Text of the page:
On 23-May-1898, the Secretary of State for the Colonies, Joseph Chamberlain, gave instructions that, without further reference to him, no further 999 year leases were to be sold. He considered that the Crown was being deprived of any benefit of the increase in value of land with the passage of time, and wanted to reduce future leases to 75 years. or "at the outside" 99 years. From contemporary Gazettes, we can see that auctions were held on a 75-year basis from 20-Jun-1898 to 24-Jul-1899, with just two unusual 99-year leases.
The reduction prompted protests from the Chamber of Commerce and (according to a legislator in a debate on 10-May-1972), the Colonial Secretary wrote to the Chamber with a compromise:
"Terms will be embodied in future leases that leases will be renewed...upon such an advance in Crown rent as is justified by the then value of the land and without fine for a further period of 75 or 99 years, and that in the event of the land being resumed by the Government for public purposes compensation will be given."
Translating to modern English, by "advance" he meant "increase" and by "fine" he meant "premium". The question of how this rent would be assessed was left unaddressed. As a result, the Government introduced the "75+75" year leases, with a single right of renewal for a 75 year period, "at a Crown Rent to be fixed by the Surveyor of Her Majesty". From contemporary Gazettes, we note that the first 75+75 land auction was held on 31-Jul-1899, for Inland Lot 1558 on Queen's Road East.
From Gazettes, we note that the last 999-year lease sold at auction was Inland Lot 1485 on Peak Road, on 31-May-1898. The last 999 year lease we can find in other records is Marine Lot 287, currently part of the site for Chater House, 9-25 Chater Road, Central, which runs from 24-Dec-1901. One possible exception is the USA Consulate on Garden Road, which is rumoured to have been granted a 999-year lease, although we have been unable to verify this.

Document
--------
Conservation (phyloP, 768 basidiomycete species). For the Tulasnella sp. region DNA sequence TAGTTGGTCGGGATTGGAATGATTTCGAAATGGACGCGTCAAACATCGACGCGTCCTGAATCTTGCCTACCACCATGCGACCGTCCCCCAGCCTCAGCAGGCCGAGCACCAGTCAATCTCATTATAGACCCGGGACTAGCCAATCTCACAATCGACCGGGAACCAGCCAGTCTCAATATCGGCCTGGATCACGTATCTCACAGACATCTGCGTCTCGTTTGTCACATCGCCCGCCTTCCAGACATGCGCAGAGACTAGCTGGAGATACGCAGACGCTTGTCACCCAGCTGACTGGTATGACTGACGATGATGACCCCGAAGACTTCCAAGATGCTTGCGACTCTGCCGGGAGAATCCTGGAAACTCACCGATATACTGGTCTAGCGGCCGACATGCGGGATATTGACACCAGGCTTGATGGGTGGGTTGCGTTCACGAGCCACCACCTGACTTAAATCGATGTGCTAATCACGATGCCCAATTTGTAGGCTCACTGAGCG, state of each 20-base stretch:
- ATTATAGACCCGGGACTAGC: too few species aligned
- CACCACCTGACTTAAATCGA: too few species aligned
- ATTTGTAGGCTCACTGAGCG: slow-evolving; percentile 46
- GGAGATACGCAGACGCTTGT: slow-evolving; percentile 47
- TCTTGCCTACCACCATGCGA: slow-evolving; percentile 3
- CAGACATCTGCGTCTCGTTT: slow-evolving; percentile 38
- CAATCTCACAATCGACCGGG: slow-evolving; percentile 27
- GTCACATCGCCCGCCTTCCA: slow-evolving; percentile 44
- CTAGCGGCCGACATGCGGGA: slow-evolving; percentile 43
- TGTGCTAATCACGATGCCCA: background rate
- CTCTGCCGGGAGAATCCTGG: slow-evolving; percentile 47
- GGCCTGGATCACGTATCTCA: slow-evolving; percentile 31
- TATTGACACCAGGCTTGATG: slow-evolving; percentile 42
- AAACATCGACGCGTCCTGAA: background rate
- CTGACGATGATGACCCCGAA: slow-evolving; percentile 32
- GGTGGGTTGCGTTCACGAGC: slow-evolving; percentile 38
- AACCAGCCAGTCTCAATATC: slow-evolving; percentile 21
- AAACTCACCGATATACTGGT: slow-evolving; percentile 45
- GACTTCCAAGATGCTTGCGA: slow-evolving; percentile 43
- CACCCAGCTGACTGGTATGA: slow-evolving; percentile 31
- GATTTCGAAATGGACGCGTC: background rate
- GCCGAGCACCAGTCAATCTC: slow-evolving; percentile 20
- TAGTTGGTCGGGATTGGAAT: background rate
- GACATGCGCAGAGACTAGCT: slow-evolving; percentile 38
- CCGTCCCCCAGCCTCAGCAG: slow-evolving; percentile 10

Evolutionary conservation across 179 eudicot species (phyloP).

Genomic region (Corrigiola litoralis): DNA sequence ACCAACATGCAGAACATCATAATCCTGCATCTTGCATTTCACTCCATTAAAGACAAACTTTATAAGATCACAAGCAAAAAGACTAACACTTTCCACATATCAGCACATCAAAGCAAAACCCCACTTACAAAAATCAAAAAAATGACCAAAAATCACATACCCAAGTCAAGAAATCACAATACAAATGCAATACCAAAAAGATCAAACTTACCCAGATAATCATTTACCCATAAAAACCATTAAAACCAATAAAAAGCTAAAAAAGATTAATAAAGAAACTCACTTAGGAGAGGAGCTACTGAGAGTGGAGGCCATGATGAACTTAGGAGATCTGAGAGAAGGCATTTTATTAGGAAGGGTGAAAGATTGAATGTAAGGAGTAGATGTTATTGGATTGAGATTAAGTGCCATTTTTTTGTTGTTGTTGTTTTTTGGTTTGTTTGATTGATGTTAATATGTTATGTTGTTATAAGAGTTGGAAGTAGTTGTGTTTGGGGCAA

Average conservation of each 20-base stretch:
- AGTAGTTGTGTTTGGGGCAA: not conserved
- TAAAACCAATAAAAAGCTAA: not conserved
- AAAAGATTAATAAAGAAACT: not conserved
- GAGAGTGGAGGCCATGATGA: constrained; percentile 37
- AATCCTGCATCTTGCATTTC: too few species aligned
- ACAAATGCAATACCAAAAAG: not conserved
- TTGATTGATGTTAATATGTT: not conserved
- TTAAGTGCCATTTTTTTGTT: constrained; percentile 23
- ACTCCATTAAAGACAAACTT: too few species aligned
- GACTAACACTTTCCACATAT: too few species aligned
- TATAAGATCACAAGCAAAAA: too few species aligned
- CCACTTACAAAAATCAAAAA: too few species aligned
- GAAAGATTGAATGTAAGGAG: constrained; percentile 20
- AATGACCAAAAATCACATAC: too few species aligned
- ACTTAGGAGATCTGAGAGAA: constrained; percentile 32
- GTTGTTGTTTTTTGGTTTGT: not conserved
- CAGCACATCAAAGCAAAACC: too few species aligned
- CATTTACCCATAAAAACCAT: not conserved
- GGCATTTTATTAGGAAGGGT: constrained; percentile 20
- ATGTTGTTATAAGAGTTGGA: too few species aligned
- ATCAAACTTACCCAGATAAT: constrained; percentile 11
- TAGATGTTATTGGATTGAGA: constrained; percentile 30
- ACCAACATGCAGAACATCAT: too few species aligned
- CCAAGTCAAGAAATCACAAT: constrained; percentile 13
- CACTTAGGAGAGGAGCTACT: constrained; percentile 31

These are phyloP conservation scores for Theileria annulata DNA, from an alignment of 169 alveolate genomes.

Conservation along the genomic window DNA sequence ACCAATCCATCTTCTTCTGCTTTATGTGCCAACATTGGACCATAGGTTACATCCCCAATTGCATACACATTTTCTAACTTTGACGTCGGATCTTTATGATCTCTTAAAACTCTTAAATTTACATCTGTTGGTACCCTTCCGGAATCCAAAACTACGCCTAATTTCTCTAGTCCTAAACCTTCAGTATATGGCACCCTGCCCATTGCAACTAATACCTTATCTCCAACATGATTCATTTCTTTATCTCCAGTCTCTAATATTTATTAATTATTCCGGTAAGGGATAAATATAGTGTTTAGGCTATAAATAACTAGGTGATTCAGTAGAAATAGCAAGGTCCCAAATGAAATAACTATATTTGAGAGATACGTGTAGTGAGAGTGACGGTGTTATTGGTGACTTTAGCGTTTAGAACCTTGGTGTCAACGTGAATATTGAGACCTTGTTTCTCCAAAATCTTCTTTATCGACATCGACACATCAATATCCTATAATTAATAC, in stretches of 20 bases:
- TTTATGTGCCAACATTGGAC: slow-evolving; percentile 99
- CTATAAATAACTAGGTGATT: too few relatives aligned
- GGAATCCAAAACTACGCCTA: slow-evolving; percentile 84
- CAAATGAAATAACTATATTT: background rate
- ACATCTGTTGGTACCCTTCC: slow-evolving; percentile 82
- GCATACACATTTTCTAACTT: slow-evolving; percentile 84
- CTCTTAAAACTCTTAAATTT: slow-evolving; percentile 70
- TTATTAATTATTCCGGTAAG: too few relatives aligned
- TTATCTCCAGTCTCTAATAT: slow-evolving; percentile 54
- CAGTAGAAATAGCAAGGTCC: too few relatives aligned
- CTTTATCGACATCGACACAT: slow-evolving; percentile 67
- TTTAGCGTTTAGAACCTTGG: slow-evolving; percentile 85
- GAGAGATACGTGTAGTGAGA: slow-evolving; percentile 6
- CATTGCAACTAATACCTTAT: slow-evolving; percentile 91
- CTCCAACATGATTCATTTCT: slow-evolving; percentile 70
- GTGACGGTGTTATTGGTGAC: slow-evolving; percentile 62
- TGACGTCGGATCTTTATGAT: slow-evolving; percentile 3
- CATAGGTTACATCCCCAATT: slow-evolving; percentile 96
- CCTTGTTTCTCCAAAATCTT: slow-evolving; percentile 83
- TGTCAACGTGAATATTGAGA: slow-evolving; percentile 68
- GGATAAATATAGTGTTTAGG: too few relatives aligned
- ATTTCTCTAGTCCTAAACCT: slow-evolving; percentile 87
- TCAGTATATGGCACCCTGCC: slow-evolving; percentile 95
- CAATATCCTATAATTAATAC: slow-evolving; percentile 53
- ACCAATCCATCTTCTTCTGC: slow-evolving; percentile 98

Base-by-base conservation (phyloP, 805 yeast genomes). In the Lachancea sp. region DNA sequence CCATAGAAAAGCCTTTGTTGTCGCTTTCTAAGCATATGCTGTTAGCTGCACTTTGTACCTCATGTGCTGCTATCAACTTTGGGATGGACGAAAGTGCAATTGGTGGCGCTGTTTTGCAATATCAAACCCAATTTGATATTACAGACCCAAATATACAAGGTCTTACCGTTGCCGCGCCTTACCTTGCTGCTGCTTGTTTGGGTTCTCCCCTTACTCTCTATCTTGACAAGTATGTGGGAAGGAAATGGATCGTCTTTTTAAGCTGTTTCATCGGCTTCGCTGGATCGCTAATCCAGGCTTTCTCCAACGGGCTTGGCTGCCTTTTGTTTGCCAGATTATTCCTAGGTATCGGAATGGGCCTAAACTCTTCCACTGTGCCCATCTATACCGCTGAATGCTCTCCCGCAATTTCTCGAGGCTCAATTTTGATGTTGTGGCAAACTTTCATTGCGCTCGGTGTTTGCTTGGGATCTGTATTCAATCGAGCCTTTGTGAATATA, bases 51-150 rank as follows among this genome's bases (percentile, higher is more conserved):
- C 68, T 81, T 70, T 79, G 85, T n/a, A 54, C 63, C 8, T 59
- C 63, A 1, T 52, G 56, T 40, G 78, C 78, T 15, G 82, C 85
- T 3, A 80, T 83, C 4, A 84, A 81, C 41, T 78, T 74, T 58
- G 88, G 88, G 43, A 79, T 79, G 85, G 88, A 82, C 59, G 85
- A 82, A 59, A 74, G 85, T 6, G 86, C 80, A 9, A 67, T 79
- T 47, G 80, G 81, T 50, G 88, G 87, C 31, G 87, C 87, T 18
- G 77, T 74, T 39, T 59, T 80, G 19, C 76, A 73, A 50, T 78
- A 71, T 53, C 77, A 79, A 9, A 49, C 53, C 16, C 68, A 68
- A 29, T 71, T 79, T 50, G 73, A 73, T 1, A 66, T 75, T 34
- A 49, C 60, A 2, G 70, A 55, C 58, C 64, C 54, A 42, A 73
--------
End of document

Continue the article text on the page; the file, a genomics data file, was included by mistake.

Update, 6-Aug-2018: we have now verified this, see our article: Revealed: the USA has the longest land lease in China (6-Aug-2018).
As noted above, 75-year Kowloon leases were auctioned from 1876 and 75-year RBLs were auctioned from 1878, so these started to expire in 1951 and 1953 respectively, and thereafter in increasing numbers, without any legal right to a new lease. As early as 16-May-1946, in the first regular session of the Legislative Council after World War II, Governor Mark Young said (p22):
"I have already had under consideration the question of the renewal of Crown Leases which are due to expire in the near future. The committee has rightly asked that a speedy decision 'may be reached on this important matter and I hope that a public announcement will be made in the very near future."
A month later, on 16-Jun-1946, the Government announced its policy in regard to the renewal of 75-year leases. Unless the Government needed the land for public purposes, it offered new leases, or "regrants", using the contemporary zone crown rental and assessing the full and fair market value of the land lease (excluding buildings). In a concession, for applications in the first year, the premium was reduced to the extent of one half of the cost of rebuilding premises which were damaged during the war, as many were.
In offering regrants after the war, due to the shortage of housing, the Government required an increase in the extent of developments on some of the RBLs, prompting complaints from Jardine Taipan David F Landale in LegCo on 3-Jul-1947 (p4 onwards) and 10-Jul-1947 (p7 onwards) that the policy was oppressive, due to construction costs! How times have changed, since for many decades developers have strained every sinew to maximise the size of the developments on their sites within legal limits.